More and more, states are taking the reigns and passing their own laws. So, if the company you’re considering investing in does any kind of interstate commerce (i.e. it’s a company operating in the 21st Century and not the ice age), then data regulations will impact the bottom line.
The California Consumer Privacy Act has had far reaching implications for businesses of every size. In case you missed it, the law in California means that any business (anywhere) that collects information about California residents is now subject to California’s data privacy law. Selling software as a service to any residents in California? It applies. Providing remote coaching sessions to Silicon Valley executives in need of fashion advice? It applies. Shipping antique baby buggies to a handful of boutiques in Orange County? It applies. And for each of these instances, any California resident whose data is stored in a company’s system can request to have that data deleted.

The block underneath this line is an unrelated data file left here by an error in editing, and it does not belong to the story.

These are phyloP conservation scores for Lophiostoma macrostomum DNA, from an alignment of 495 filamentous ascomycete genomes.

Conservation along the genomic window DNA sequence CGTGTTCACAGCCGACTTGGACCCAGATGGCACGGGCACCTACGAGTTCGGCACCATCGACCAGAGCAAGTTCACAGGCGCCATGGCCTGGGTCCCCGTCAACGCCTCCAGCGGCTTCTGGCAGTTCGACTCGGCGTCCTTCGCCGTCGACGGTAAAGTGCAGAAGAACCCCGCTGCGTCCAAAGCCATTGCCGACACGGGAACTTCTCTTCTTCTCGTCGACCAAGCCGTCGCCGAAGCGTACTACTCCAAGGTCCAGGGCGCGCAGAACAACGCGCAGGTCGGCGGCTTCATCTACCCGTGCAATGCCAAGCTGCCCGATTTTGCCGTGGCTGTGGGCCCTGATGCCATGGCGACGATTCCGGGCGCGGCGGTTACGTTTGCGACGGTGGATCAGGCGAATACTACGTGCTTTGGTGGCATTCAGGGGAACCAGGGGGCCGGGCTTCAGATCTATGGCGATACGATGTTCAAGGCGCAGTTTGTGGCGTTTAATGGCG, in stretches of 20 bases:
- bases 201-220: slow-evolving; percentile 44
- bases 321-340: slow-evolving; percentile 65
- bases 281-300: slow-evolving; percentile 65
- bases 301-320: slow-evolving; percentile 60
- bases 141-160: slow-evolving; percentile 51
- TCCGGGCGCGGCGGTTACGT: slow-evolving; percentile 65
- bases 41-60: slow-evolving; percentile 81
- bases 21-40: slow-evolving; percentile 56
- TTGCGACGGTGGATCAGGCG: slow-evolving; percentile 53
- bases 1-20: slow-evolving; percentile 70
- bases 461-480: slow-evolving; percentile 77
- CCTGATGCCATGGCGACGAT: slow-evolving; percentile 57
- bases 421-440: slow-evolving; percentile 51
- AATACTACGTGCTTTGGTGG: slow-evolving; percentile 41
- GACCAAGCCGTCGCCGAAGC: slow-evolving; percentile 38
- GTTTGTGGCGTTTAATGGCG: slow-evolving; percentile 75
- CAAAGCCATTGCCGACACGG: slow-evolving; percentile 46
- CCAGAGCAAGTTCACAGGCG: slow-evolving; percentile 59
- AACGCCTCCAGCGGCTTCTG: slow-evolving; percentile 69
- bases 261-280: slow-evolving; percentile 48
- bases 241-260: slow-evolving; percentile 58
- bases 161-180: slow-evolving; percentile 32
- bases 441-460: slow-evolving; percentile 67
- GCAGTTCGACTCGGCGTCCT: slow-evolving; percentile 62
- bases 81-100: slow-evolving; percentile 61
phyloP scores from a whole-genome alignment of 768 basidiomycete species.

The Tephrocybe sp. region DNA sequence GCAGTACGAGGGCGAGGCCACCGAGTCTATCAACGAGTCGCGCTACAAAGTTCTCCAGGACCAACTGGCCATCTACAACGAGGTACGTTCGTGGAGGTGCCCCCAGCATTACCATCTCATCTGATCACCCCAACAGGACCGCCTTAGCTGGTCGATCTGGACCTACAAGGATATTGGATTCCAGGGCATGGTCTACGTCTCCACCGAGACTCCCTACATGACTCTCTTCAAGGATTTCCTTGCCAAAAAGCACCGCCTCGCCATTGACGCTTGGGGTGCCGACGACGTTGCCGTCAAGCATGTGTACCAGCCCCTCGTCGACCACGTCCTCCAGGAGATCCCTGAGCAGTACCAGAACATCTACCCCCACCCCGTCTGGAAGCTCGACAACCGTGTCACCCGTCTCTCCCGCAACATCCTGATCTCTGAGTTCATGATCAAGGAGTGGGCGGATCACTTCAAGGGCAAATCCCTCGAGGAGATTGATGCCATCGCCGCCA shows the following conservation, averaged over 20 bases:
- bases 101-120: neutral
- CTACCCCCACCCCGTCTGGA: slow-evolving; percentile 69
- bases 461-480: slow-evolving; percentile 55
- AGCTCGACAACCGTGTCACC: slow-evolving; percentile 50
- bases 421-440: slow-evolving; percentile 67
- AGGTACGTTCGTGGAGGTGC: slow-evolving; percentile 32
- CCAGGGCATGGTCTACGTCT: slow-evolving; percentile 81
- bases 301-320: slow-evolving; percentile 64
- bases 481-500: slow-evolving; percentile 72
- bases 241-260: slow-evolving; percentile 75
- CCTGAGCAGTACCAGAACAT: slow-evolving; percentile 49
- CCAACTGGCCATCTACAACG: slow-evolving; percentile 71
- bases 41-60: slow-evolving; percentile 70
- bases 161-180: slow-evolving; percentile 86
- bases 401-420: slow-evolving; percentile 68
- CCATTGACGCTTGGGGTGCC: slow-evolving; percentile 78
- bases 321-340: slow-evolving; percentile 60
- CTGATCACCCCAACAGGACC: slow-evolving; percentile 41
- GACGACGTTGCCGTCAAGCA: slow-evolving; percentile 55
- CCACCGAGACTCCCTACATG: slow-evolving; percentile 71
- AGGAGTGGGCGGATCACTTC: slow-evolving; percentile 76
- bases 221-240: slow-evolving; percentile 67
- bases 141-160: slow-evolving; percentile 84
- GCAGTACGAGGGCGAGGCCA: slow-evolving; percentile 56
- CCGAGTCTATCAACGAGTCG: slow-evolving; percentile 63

Avoid Tech Debt by Assessing the Network Architecture of Potential Investments
If that doesn’t sound like such a big deal, then you probably don’t have a lot of experience with sensitive data migration and consolidation. The network architecture of your system probably wasn’t designed to easily facilitate quick retrieval and deletion of data. Not only does customer data have to be containerized and protected in new ways, you also have to maintain a support structure that allows your IT team to omit and delete information.